Yes, this is significant. I’ve only ever threatened to divorce Drew twice in my life...once in a moment of rage in my deepest darkest period post-partum where I couldn’t decide if having a new baby was joyous or actually just the end of any actual joy in life. And this was all because he told me I was being a helicopter parent. I figured I would just raise this baby on my own rather than be objected to such abusive language from my husband. Obviously, I calmed down. And the second time was trying to park our camper in a tight campsite for the first time. Honestly, I think I’d rather surf waves around a school of sharks or walk a tight rope across the Grand Canyon before I had to park a 32ft travel trailer in a precariously positioned camping spot. Trust me...if you own a camper then you understand.

Anyway...back to what I was saying...spots 2 and 18 are easy to park in, they have LOTS of shade (which is handy when you’re living in an aluminum box with one air conditioner unit running the marathon of its sweet little life in the heat of a MS summer), and they have plenty of extra green space so you can spread out, let your kids run wild, and turn up your music without feeling like your neighbor is judging your choices of CCR, Garth Brooks, Casting Crowns, and Tupac. What can I say... we are well rounded people. Each site comes with a picnic table, grill, and fire ring.

With all of that said though, I did kind of feel like they could have done a little better job at keeping up the grounds here. The grass needed a good trimming and some of the concrete picnic tables could have used the work of Tim the Toolman Taylor or Michelangelo. Whichever.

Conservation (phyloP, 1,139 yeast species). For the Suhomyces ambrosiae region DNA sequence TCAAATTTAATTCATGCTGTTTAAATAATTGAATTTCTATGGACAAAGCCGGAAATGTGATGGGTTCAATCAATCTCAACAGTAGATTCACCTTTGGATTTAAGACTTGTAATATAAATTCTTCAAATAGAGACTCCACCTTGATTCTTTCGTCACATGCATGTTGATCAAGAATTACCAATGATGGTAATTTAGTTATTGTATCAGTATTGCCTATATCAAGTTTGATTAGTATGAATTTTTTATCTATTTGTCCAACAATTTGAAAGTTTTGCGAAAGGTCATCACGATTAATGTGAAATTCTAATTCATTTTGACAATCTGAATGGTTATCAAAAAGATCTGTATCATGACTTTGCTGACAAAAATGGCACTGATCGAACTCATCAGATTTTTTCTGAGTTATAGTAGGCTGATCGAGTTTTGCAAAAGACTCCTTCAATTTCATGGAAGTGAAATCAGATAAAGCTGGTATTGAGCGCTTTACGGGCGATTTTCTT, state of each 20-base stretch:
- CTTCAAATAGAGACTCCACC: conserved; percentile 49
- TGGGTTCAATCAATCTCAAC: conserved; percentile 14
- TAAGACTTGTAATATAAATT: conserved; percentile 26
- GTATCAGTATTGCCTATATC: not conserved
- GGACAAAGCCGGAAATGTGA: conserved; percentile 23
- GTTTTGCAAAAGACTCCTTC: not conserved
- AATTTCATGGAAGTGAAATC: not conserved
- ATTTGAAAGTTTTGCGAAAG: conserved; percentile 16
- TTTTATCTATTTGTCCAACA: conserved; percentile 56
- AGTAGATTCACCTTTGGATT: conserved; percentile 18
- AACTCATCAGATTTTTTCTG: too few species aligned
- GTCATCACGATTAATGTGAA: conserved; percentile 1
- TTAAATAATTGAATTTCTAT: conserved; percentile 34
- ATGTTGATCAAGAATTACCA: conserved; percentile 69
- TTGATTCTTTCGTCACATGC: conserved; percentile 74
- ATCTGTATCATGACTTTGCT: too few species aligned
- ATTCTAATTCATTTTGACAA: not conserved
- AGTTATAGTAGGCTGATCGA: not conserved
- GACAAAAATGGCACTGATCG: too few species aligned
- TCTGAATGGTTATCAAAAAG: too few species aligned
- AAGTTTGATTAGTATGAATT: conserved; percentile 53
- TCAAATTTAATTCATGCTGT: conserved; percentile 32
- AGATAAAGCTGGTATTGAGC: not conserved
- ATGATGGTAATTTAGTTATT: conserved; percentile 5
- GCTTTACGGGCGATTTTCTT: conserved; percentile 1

Overall Tombigee gets a 3.5/5 stars on Campsite Convenience.


The D.I.R.T. situation:

Let’s face it, when you are camping with small children, you need some rainy day back up plans. My kids aren’t big tv watchers, and they aren’t old enough to read on their own. So it’s always nice to stay at a campground that allows for some alternatives should the weather try to rain on your parade. (see what I did there). Tombigbee gets a great big boost in ratings for this factor.

Due to its proximity to the relatively good-sized little town of Tupelo, we were able to fill that time with some off the campsite options to appease my two smallest explorers. We even ventured a little further down to one of our favorite towns, Starkville, for a yummy BBQ lunch at the Lil Dooey before swinging back through Tupelo for coffee at Strange Brew and a little history lesson on one of my favorite artists of all time, Elvis Presley. Tupelo just so happens to be his birth place so we got to take the kids to visit his childhood home and culture them a little bit on good music and one of Mississippi’s most famous. Lucy was very shocked to venture inside of a house that had only two rooms and not one of them being a bathroom, and Carlisle enjoyed giving his mother hypertension in the gift shop. There’s also plenty of shopping and a variety of restaurants if you are just needing something else to do.

As a result, Tombigbee’s D.I.R.T. options are pretty solid thanks to the town of Tupelo; therefore, it gets a hearty 4/5 smores.


Overall rating for Mississippi’s Tombigbee State Park: a very mathematical 4.2/5 smores


While pulling ticks off your entire family of four may not sound like your idea of a good time, this trip provided some truly wonderful memories for our brood. Whether it was watching my two year old build dirt mounds with his excavator or my five year old daughter learn to shake it off after "watering the grass" in the woods like a young Bear Grylls, Tombigbee delivered fun to serve as tales all around the campfire for many years to come. Ultimately, like I have said so many times before, fun is what you make it, and Tombigee State Park in Tupelo, MS offers lots of opportunity to make a whole lot of it on the journey to raise young explorers.

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The scenery made me homesick, but in the best way!